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Book Tornado to Organized Oasis

Tonight I wanted to share with you what I’ve been doing this week – “my latest project.”

Last year, a teacher I work with loaned me a book to read called The Book Whisperer, by Donalyn Miller.  Have you read this? If not, go. read. it.  It is wonderful and made me really reflect on the reading in my classroom and my classroom library:

This is what I know:

1) Students in classrooms with a large number of books are statistically better readers than students in classrooms with few books.
2) Children whose teachers give them lots and lots of time to read during each day are better readers than children who are limited to the amount of actual time they spend uninterrupted in reading. 
3) Many of my students struggle with nonfiction reading comprehension. (Bear with me. There is a point to this fact of mine.)
4) Our classroom libraries should have a wide variety of both fiction and nonfiction.

5) The classroom library should be attractive, kid-friendly, manageable, organized, and interesting.

Enter my latest project.  I felt very satisfied with numbers 1 & 2 and discouraged by number 3 over the past four years.  The last time I taught first grade, I noticed my classroom had tons of books – but the majority were fiction books (See #3…hmm…correlation?).  This past May, the same awesome teacher who loaned me Donalyn Miller’s book also gave me tons and tons of first grade nonfiction books for my library.  Yay! Number 4 is solved. My classroom is finally about 40% fiction books and 60% nonfiction.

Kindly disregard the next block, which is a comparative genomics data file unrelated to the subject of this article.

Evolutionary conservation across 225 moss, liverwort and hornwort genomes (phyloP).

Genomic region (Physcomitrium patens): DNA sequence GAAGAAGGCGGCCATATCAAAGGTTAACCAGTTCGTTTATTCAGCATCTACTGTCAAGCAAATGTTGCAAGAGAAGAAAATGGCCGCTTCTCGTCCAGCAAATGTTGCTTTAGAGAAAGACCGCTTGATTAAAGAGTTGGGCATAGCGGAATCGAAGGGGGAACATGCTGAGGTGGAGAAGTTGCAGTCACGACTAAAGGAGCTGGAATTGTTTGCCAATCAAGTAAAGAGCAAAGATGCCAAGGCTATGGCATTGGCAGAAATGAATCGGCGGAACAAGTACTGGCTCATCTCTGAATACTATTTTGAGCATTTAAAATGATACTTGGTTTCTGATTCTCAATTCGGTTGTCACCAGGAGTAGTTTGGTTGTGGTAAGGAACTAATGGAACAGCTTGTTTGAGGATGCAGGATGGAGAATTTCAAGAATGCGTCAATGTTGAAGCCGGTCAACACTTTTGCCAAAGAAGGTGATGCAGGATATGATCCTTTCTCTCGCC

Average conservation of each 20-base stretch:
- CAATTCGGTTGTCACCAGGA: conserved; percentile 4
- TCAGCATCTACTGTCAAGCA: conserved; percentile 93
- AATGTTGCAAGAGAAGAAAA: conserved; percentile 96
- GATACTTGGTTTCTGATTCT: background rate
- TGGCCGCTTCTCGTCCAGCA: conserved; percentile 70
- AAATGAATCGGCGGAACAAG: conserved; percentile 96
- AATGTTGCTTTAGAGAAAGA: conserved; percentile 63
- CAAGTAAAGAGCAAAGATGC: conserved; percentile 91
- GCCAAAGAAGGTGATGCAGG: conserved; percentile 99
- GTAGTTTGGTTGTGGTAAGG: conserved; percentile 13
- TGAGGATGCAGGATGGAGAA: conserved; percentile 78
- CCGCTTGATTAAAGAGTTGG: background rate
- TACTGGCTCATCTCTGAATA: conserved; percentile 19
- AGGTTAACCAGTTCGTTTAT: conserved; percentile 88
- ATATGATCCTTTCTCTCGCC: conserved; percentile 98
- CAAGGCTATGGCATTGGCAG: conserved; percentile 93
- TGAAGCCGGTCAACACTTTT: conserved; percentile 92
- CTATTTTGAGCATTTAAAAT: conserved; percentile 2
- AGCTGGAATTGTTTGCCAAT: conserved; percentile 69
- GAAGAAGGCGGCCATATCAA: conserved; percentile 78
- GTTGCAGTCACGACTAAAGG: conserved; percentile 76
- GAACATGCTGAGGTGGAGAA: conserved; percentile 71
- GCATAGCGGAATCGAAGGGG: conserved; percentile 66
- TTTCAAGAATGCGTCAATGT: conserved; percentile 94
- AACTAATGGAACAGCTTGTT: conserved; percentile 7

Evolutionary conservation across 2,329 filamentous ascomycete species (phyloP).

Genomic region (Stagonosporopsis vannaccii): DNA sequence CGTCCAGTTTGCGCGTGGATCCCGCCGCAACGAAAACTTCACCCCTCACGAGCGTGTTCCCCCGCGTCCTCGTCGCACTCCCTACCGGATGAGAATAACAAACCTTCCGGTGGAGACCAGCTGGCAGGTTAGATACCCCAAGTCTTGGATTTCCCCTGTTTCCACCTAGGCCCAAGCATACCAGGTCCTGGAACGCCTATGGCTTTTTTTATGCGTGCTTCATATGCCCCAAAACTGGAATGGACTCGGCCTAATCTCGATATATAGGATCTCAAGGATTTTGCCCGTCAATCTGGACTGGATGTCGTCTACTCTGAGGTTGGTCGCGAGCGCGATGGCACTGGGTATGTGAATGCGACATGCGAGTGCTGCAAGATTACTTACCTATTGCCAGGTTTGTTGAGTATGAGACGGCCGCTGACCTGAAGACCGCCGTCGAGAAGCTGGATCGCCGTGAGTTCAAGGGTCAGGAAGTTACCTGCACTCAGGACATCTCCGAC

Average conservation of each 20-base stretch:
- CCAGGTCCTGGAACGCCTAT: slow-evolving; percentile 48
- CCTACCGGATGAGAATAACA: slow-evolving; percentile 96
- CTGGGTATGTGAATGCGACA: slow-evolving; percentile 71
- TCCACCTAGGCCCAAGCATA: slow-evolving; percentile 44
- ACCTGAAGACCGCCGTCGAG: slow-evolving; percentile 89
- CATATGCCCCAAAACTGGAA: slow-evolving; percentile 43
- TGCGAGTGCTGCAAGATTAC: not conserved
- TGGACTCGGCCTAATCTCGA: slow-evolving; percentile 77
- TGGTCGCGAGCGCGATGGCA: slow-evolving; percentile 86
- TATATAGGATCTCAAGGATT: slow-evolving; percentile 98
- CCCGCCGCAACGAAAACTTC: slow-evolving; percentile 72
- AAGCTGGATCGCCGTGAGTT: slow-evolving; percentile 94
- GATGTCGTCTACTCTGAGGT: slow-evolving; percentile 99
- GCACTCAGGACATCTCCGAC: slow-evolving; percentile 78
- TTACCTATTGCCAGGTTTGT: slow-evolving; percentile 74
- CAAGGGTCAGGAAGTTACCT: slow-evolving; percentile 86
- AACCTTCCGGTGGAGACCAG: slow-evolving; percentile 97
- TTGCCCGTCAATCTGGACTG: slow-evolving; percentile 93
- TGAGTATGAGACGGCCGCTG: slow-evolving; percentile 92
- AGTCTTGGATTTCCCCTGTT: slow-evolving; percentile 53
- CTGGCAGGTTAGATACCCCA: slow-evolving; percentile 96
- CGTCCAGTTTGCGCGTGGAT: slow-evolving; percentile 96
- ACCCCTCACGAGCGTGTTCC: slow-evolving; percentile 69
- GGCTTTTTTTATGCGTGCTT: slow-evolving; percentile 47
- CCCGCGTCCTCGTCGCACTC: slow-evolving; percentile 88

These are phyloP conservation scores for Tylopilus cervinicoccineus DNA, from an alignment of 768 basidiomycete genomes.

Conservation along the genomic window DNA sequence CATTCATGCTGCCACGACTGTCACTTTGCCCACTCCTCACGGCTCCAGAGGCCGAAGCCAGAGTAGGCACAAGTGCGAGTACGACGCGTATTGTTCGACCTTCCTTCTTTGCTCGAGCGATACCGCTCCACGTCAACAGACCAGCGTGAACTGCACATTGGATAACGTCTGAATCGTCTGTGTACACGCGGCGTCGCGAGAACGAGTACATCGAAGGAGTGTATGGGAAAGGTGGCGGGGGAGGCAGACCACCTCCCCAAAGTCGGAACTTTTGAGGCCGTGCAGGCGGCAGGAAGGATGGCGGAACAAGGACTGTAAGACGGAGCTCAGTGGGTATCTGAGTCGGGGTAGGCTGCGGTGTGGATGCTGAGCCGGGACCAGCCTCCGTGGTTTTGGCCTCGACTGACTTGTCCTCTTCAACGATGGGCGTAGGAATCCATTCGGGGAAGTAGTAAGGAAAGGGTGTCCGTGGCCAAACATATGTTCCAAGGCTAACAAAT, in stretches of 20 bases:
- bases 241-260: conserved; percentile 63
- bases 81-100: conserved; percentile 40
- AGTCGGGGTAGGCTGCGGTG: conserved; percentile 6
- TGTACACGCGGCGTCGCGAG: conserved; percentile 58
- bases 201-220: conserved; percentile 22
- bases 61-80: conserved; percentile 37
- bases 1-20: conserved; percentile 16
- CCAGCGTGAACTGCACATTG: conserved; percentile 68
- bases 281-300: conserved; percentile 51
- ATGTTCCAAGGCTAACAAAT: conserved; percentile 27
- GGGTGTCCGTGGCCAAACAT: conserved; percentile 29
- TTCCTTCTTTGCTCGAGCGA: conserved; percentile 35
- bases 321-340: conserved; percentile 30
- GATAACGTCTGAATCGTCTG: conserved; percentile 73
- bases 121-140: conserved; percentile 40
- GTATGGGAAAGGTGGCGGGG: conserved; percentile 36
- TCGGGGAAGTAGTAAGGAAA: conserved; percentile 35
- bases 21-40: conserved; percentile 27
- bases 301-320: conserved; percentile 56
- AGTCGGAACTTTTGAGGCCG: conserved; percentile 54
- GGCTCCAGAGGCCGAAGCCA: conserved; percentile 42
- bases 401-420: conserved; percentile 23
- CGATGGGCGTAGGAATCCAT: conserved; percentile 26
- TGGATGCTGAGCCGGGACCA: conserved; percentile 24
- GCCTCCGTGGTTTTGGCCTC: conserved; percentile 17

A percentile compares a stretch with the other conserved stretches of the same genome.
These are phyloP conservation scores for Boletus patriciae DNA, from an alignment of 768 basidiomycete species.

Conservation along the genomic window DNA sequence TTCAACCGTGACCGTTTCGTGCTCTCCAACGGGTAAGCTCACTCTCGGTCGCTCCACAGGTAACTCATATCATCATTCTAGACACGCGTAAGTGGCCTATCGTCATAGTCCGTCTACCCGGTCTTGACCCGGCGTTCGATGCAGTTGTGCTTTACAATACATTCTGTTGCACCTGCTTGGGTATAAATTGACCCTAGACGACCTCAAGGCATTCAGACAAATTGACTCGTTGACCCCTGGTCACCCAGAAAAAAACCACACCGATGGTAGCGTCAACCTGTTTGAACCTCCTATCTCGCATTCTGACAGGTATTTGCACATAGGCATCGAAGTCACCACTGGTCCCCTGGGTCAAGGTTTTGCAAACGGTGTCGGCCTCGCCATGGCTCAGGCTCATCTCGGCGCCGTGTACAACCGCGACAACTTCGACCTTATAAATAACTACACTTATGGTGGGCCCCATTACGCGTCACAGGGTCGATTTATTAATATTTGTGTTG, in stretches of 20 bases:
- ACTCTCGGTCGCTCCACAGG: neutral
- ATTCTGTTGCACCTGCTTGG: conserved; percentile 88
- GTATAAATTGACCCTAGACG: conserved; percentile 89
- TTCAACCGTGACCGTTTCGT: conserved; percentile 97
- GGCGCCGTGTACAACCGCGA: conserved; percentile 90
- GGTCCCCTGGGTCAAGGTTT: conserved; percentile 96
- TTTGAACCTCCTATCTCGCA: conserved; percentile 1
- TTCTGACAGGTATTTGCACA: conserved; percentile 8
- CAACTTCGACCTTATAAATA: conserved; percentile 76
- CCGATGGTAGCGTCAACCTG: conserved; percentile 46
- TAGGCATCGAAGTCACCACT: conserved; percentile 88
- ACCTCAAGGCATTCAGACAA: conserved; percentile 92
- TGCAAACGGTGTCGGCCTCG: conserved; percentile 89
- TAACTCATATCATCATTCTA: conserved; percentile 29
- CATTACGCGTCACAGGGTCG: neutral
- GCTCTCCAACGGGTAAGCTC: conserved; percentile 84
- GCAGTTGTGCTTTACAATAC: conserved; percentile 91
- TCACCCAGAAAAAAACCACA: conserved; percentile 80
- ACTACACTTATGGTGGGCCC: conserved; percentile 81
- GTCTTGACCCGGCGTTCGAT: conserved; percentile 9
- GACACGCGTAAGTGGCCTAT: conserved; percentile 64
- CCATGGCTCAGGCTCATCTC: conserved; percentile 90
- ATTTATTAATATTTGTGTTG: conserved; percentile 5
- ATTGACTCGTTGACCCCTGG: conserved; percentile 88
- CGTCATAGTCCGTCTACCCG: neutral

But my manageable, organized classroom library was not.  My kids last year had a hard time returning books to baskets and mixed up the take-home books from the “leave at school” books. And those kiddos were second graders.  I knew I needed to completely re-vamp my entire library system. And what better time than to start fresh in a new room?  

I needed a system that allowed for leveled baskets because my first graders take home a different book to read each night from their independent level.  However, I don’t believe in leveling my entire library.  I don’t want my students to learn how to choose “just-right” books by remembering the color, letter, or number basket they are allowed to choose from.  I want them to be successful at entering a library and choosing books that interest them.  I make it clear to my kids that in the real world, books are not organized by color, letter, or number.  

This is what my classroom looked like early in the week.  Books were EVERYWHERE. Really. You can’t even see the piles and piles that are on the floor to the right of the picture.
Sirens. Dark clouds. Book tornado. 

Visualize me throwing books around the room to re-sort everything: “You can go in the ocean pile.  Watermelon book…go in the plant pile (throws book across the room).” This went on for some time.  

Then, I did a little dance when I found Reagan Tunstall’s TPT product, Classroom Library. Have you seen her store?! She’s incredible. I sorted my books and attached her book labels to each book in the basket.  The picture on each book now matches the picture on the basket label. Cute! Easy! Brilliant. THIS my firsties can do!

Reagan has done the same thing for take-home books in her product.  I had more levels than her colors went up to so I used her template to add more colors on.  I also created my own basket labels with her blank template and just added the DRA level and Guided Reading level to each label. 

I’m soo excited about my new library system!  It was A LOT of work but I’m happy that this is a system I will be able to use for years and years.  (Because if fate allows, I will die happy in first grade for the rest of my teaching years!)